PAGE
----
Baby Number Two

baby

Columnist Matt Davis tackles the tricky topic of deciding to have a second child after son Isaac’s autism diagnosis…

The dilemma of a second child had always weighed heavy on me and my wife. While we expected to exit Isaac’s toddler years chatting about a sibling for him, what we had was a distressed, delayed
child who was disrupting our lives. Did not having a second highlight our pragmatism or shine a harsh light on our inability to cope with parenthood?

And then at diagnosis at the beginning of 2011, the second child issue got a little more complex. The paediatrician’s parting shot was to tell us that if we had another child, he or she would be 5% more likely to have autism. Unlikely, but still (kind of) significantly more likely than the standard one in 100 that Isaac had become. Now there was a whole new imponderable – another child might have autism.

Solely concentrating on Isaac was the sensible thing to do. It sapped all our energy and time. It was best for us, and best for him. Add in the risk of another child with autism and surely a second was even more daunting.

Difference

Children with autism are as individual from each other as children without it are. So if a sibling does have autism, he or she will be different from Isaac. Indeed, Isaac comes with his own instruction manual. We know what makes him happy, sad, calm, whatever. That manual won’t be applicable if we were to have another child with autism; it definitely won’t if we have a child without. Deliberately and methodically, we confronted the second child issues, the probabilities and problems, and emerged confident and content.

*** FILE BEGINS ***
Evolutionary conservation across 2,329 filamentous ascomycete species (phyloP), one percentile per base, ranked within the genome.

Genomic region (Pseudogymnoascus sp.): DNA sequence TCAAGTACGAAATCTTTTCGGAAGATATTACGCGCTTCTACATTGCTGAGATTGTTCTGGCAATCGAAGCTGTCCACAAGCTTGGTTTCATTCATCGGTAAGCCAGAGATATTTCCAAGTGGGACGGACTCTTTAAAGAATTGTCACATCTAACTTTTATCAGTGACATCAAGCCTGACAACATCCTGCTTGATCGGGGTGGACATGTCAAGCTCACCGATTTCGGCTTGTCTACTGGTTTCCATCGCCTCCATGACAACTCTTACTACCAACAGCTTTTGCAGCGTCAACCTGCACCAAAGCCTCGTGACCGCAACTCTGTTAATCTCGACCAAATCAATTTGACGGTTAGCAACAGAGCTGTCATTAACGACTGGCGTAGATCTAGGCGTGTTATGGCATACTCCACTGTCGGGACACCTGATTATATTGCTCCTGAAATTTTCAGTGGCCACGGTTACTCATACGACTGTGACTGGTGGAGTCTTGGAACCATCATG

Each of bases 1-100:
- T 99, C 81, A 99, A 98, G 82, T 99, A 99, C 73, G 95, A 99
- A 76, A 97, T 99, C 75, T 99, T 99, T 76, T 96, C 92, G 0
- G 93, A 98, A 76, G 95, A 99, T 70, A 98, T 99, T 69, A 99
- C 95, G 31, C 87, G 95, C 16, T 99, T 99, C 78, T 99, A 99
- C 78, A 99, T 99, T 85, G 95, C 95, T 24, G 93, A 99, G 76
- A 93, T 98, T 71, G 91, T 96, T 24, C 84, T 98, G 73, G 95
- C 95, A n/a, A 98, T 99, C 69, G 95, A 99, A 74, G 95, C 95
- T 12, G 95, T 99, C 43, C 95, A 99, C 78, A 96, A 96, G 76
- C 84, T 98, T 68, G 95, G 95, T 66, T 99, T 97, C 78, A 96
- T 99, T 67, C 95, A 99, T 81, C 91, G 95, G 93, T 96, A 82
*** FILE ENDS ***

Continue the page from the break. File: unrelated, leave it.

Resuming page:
Tabitha has just turned six months old. What we can’t suppress is the seeking of signs of autism in her. Monitoring eye movements and interactions, diagnosing developments, comparing to our hazy
memories of Isaac. A counterbalance to this anxiety is the social effect Tabitha has had on Isaac, which has ultimately been heartwarming, even inspiring. There appears to be no jealousy because that’s not really in his nature. Nothing demonstrates Isaac’s huge reserves of love and affection more than the adoration he shows – a little obsessively – for Tabitha.

Brotherly love

Isaac was perfectly programmed for her arrival. To be tender with touch and to show love. To not be alarmed by crying. Brotherly instructions were inscribed into him. And now he behaves beautifully with her. It’s as if a conscious learning to show love has brought out a dormant but vast natural ability. There’s a definite and distinct way she looks at her older brother. Knowingly, lovingly, protectively. What I’m sure of is it’s the beginning of a most wholesome and genuine and transparent friendship.

Sticking to the rigid routine for Isaac and not swaying from it, always appreciating his autism, has enabled us to cope day to day. Maybe that’s what enabled us to eventually entertain the possibility of a second child in the first place. An awareness of Isaac’s autism, not a fear of a sibling having it.

Matt Davis is a parent patron for Ambitious about Autism, www.ambitiousaboutautism.org.uk, the national charity for children and young people with autism. He blogs about his family’s life at mysonisaac.blogspot.co.uk. Follow Matt on Twitter: @copyiswritten

Enable magazine, Jan/Feb 2014

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